controlling method execution

Robert Brewer fumanchu at
Thu Nov 20 18:41:04 CET 2003

It depends on what you mean by 'users'. If you're trying to secure your
Python code from other Python code, good luck. If you're simply trying
to include an authorization step in an interface you have 'complete'
control over, then you have more options.

For the object server I'm currently working on, I combined two neat
Python tricks to create a fairly workable solution. I wanted a mechanism
to lock down any method on any primitive object which the server
manages; in my case, such objects (which I call 'Units') are class
instances. Each Unit has a secure() method which does the actual calls
to the security module. The security module can 'lock' a Unit instance
method by the process:

1. Obtain a reference to the method ('aResource', below), and a 'Lock'
2. Rename the existing method (e.g. by prefixing the string '_locked_'
to the method name).
3. Create a new method which performs a permission lookup, binding it to
the instance using the old method name.

Here's the function which locks methods:

    def _lock_method(self, aLock, aResource):
        """Create an authorization wrapper for an instance method."""
        resourcename = aResource.__name__
        mySecurityManager = self
        def locked_method(self, *args, **kwargs):
            """Check permissions on a locked method."""
            return apply(self.__dict__[u'_locked_%s' % resourcename],
                         args, kwargs)
        # Bind the existing function to a new name.
        # Then bind the old name to our wrapper function.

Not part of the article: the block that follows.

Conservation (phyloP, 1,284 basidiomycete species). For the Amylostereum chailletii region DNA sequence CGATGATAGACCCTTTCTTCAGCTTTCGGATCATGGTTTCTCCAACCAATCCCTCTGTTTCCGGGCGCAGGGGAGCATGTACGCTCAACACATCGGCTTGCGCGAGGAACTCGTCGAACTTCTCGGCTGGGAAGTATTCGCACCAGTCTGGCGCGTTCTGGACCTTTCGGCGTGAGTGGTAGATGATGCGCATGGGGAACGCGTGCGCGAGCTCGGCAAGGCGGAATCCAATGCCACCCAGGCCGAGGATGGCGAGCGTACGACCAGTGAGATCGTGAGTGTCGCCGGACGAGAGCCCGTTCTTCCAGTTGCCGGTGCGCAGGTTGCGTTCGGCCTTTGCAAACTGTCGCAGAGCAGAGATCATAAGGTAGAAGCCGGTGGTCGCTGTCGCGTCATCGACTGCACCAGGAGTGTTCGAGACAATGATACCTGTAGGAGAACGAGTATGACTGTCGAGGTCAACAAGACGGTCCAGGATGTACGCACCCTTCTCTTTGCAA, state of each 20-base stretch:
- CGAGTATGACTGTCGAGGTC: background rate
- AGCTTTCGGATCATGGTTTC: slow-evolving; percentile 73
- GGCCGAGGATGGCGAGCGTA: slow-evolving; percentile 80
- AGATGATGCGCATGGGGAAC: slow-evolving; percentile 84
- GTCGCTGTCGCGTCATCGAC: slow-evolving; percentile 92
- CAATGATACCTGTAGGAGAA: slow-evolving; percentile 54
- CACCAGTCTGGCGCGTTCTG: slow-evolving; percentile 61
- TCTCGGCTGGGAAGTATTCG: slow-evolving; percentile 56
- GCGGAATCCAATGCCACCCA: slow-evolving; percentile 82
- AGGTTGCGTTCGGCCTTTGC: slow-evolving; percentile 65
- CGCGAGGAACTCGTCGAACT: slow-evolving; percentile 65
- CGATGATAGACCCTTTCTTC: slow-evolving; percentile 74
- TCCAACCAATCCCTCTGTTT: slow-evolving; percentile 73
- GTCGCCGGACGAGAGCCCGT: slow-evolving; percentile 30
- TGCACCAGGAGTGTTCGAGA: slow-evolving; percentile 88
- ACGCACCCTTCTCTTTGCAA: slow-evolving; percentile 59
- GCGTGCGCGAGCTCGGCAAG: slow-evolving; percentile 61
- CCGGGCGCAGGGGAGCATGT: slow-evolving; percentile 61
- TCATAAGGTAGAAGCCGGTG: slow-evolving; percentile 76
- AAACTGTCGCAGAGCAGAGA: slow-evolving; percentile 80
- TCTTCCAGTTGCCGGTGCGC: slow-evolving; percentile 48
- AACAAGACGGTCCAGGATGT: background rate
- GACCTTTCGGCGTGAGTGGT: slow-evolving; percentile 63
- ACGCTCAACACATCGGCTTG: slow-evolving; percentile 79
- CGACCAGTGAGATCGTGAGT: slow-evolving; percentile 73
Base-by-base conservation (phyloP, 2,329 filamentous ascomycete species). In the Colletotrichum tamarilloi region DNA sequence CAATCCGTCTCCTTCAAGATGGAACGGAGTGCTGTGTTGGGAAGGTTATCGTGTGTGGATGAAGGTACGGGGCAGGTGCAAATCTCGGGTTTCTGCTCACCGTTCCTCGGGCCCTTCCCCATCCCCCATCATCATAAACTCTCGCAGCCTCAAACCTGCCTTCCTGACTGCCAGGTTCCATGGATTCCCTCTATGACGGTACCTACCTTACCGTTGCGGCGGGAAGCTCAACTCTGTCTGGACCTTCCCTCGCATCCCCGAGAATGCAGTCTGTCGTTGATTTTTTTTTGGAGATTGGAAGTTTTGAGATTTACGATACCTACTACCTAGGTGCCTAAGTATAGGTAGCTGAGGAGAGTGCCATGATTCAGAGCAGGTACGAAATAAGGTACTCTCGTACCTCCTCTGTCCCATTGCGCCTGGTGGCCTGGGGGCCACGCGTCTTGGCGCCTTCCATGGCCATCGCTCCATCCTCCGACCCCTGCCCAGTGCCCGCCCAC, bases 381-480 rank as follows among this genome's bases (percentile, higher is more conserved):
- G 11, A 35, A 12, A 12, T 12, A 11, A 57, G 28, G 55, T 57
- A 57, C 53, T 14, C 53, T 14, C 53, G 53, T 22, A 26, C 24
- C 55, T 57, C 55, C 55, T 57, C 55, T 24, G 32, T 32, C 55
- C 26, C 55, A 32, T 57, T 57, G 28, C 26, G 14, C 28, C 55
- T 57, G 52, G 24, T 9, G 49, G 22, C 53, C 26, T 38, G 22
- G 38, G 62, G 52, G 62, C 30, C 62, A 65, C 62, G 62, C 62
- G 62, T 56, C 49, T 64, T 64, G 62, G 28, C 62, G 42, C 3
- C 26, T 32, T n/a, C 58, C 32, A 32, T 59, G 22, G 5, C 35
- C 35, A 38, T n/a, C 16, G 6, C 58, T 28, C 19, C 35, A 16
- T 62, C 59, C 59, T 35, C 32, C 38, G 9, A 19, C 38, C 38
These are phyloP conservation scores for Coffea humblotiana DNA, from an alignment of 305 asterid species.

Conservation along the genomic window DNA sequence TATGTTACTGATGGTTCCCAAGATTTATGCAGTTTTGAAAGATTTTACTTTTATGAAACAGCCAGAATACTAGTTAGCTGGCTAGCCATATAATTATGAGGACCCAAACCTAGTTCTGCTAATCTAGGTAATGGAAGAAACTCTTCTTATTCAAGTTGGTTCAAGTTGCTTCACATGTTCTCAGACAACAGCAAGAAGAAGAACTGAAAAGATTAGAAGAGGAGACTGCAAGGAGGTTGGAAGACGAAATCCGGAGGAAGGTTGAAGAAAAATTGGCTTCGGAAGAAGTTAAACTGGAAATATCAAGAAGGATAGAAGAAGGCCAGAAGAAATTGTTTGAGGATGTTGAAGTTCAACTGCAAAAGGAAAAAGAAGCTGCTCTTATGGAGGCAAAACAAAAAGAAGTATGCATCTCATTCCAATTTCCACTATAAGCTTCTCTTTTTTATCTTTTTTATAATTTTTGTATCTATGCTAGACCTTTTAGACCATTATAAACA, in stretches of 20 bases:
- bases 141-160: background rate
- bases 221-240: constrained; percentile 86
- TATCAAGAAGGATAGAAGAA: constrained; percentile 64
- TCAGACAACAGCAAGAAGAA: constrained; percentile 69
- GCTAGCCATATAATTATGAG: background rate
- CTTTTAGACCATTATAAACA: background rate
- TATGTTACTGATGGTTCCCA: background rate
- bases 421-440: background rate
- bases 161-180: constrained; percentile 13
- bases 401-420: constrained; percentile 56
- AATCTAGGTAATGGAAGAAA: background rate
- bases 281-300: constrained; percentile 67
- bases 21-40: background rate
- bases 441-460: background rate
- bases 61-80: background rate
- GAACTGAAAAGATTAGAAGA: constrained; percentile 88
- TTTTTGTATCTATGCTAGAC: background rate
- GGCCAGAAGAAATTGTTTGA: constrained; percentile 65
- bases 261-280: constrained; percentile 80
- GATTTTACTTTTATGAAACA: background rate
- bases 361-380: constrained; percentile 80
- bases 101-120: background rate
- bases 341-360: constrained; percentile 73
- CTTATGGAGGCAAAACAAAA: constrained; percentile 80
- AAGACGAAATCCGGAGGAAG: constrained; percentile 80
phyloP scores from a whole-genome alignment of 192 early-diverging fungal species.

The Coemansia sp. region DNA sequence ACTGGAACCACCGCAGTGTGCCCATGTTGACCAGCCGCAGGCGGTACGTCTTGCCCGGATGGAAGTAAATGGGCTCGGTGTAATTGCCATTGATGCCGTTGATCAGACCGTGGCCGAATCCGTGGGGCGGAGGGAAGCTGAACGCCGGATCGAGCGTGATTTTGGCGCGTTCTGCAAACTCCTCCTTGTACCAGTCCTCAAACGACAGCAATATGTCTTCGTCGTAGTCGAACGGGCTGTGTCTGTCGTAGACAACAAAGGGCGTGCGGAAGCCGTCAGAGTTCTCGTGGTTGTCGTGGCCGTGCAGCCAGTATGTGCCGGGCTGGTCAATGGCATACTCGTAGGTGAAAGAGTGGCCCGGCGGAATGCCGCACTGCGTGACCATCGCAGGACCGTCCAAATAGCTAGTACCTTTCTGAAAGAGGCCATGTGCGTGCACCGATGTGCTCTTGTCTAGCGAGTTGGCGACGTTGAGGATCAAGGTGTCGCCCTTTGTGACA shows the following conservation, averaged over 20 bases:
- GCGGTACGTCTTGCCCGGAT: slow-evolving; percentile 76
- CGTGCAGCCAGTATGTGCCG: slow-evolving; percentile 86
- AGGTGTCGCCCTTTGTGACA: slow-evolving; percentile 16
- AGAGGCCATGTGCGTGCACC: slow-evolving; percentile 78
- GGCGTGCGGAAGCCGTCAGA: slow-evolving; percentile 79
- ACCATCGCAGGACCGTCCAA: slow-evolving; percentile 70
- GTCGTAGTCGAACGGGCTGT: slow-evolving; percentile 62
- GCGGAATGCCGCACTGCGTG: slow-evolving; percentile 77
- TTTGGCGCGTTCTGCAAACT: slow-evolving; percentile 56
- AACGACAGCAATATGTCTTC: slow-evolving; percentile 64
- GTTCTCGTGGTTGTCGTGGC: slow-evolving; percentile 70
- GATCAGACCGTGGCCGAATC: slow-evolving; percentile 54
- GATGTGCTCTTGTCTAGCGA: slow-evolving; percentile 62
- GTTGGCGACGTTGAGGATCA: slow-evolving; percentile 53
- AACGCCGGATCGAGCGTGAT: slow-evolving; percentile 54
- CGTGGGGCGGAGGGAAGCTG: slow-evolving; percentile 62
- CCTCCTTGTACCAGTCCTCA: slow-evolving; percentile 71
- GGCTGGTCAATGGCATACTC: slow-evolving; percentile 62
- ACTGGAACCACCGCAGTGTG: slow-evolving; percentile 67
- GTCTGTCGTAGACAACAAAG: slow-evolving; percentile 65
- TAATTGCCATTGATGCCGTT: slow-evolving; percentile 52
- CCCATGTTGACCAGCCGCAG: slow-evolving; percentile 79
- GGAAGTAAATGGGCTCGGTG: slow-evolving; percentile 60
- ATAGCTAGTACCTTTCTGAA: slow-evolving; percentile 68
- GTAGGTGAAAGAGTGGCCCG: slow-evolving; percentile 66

anInstance = aResource.im_self
        anInstance.__dict__[u'_locked_%s' % resourcename] = aResource
        lm = new.instancemethod(locked_method, anInstance,
        anInstance.__dict__[resourcename] = lm

One of the nice features of this technique is that Units and methods
which do not need locks incur no overhead of the locking code--it's
added on only when you need it.

The second neat trick (IMO ;), is the use of dynamic attribute creation
on threading.currentThread(). I have a UI class heirarchy (subclasses
for HTML, XML, wxPython, etc.), which has a 'user' attribute. Whenever a
new UI is instantiated, I stick a reference to it in currentThread():

import threading
class UserInterfaceHTML(ui.UserInterface):
    """A base class for HTML interfaces."""
    def __init__(self):
        threading.currentThread().UI = self

This is wonderful, because it saves having to pass the username and/or
ACL's around during intermediate methods on my way to the locked method.
That information is always available in currentThread(). In
locked_method(), above, there is a call made to .attempt(), which looks
like this (in a capability-style model):

    def attempt(self, aLock):
        """Test permission on a lock."""
        UI = threading.currentThread().UI
        if aLock.hash in self._get_tokens(UI.user):
            raise errors.AccessDeniedError

Hope that gives you some ideas, even if the code is from a relative
newbie. I'm sure I didn't explain it half as well as I should have.

Robert Brewer
Amor Ministries
fumanchu at

> -----Original Message-----
> From: mic [mailto:aldo123 at] 
> Sent: Thursday, November 20, 2003 12:37 AM
> To: python-list at
> Subject: controlling method execution
> Is it possible to control method exectution using similiar 
> mechanism as with
> get/setatrribute special methods for attributes? I'd like to 
> have every (or
> some of ) method of class instance run common code defined 
> outside the class
> without making any explicit references to it.
> To give an example, I'd like to prepare secure environment, 
> in which users
> could execute only methods that can be accessed by them. IMO the most
> universal way to do it would be to run automatically 
> authorisation routine
> before every method execution.
> Regards,
> Michal
> -- 

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